We are not family..I have never seen up close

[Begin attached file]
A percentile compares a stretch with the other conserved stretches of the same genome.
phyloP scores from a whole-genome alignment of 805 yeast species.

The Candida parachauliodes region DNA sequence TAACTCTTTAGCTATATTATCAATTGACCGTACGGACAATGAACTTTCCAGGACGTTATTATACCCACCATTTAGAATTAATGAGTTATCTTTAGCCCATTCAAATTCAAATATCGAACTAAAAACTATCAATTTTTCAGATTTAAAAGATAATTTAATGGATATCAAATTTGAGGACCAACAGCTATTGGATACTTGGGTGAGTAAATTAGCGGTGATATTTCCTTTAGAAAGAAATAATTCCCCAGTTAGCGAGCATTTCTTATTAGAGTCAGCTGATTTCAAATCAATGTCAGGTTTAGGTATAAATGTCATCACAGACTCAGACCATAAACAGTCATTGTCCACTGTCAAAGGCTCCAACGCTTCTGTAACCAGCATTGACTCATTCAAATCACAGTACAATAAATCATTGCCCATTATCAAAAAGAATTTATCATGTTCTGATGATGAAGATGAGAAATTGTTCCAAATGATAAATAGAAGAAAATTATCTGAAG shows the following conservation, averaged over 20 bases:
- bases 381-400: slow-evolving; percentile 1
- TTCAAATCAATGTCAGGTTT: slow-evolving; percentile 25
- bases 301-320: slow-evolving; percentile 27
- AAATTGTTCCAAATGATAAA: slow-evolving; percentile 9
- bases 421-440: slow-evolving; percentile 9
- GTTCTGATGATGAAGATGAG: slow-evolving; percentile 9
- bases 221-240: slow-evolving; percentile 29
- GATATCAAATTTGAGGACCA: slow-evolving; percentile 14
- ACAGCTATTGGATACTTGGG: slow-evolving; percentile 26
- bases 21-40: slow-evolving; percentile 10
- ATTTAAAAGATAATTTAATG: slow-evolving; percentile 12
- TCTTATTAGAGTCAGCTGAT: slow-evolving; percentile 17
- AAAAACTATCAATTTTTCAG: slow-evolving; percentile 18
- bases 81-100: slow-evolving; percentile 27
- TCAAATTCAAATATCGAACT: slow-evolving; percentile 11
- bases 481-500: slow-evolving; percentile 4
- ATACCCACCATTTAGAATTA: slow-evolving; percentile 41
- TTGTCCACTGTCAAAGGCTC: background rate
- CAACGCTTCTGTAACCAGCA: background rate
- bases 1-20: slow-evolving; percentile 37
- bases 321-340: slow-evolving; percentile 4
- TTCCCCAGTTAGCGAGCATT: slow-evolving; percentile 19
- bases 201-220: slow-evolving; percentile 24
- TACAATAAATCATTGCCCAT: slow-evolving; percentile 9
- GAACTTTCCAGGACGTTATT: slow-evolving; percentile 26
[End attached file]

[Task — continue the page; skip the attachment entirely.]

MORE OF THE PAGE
Decision-making and problem-solving. Everyone who works there will affirm that these activities are a part of their day. But how many of us have received problem-solving training? Although we are aware of how important it is to our work, do we know how to do it well? When faced with a problem, people frequently take three actions: they become frightened or uneasy and wish it would go away; they feel as though they must come up with a solution, and that solution must be correct; and they search for someone to blame. When a problem arises, it becomes a problem. And that’s a concern because issues will undoubtedly constantly arise! We typically perceive problems as such for two reasons: first, they must be resolved; second, we are unsure of how to do so; and third, we anticipate disagreements on the appropriate course of action. We are generally “conflict-averse” in society. When there is a disagreement, we often feel uncomfortable handling it and anticipate negative outcomes. Making us and our organisation more “conflict-friendly” and “conflict-competent” is the aim of an effective problem-solving process. Remembering that difficulties and disagreements are opportunities to enhance the system and the relationships is crucial because they occur frequently.

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